The packaging for this release certainly fits certain aspects of the show and it has a rather unique look to it that’s quite appealing. With a black background around the whole thing, the symbol and logo is what dominates the front as we get the skull and chainsaw crossbones approach. While it basically goes for a pink and white approach, it’s done with a glittery style that makes it far more striking than you’d expect. The obvious route is to go with lots of cute girl character artwork, but doing this works far better as it stands out in a great way. Inside the box we get the two DVD cases which are done with clear cases and each has a wraparound cover. With a reddish purple background, the covers are great as the front and back shows off different character combinations that are definitely cute as the first one gives us Ayumu and Haruna together in their transformed state while the second has a lot of the cast in their school uniforms looking a bit more mature than you’d expect. The cover wraps around with more silly character artwork while the first volume only has the episode breakdown by number and title. Each case has wonderfully detailed and designed artwork on the reverse side that plays well with only a mild bit of fanservice overall. No show related inserts are includjed with this release.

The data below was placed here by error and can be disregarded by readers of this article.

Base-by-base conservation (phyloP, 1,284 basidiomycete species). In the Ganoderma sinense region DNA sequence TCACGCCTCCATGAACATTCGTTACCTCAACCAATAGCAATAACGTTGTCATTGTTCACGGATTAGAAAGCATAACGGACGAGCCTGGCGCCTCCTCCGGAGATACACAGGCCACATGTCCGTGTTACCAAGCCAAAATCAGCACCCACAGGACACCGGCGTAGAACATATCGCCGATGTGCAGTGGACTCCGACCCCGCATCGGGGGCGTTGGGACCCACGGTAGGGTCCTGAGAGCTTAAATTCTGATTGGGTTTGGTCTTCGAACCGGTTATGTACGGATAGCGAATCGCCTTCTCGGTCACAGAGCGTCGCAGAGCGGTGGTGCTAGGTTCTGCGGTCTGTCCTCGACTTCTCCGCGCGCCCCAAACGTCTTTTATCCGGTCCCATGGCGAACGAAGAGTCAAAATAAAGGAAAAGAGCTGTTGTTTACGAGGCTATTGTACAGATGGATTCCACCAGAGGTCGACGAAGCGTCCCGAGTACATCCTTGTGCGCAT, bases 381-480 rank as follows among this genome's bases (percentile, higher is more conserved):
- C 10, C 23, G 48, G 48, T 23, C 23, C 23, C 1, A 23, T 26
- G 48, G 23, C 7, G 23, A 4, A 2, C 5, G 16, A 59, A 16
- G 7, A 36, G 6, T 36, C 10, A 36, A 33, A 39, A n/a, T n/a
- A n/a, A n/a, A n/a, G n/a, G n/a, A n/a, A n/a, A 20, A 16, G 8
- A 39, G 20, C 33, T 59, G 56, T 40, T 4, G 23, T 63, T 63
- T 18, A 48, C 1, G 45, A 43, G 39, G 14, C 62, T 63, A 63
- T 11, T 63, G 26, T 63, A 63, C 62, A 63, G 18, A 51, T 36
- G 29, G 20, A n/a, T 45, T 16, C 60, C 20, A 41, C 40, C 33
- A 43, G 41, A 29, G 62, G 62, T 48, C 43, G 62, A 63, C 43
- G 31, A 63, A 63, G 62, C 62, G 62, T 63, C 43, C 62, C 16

The menu design for the release is simple and almost a little bland in a way as it has a nondescript background and a pink bar along the bottom that holds the navigation strip. The navigation is simple and easy to move around through with its white text on the pink and it draws in the logo as well. The bulk of the background over the gray and green areas has the character artwork, changing it up for each volume. This kicks off with Ayumo in her transformed mode with chainsaw out that definitely looks cute and it has a good bit of detail to it and a really vibrant feeling as well due to the way those characters are designed. With a bit of a bouncy instrumental piece playing along, it gets the job done but doesn’t really stand out in a strong way. Navigation is a breeze though and everything loads quickly and without problem.
Similar to the first season, we get a couple of good extras here. Dub fans will be glad to have a pair of new commentary tracks by the English language production team and we also get the standard in the clean opening and closing sequences. The other extra included in this release is a lot of fun as we get the four main voice actors together for a video commentary of episode one, which has a little lead-in first with them all acting in-character that’s just very amusing to watch. The commentary is like most commentaries as there’s not exactly a lot of depth, but it’s fun to watch the cast talking about the show while it plays in the corner.
Content: (please note that content portions of a review may contain spoilers)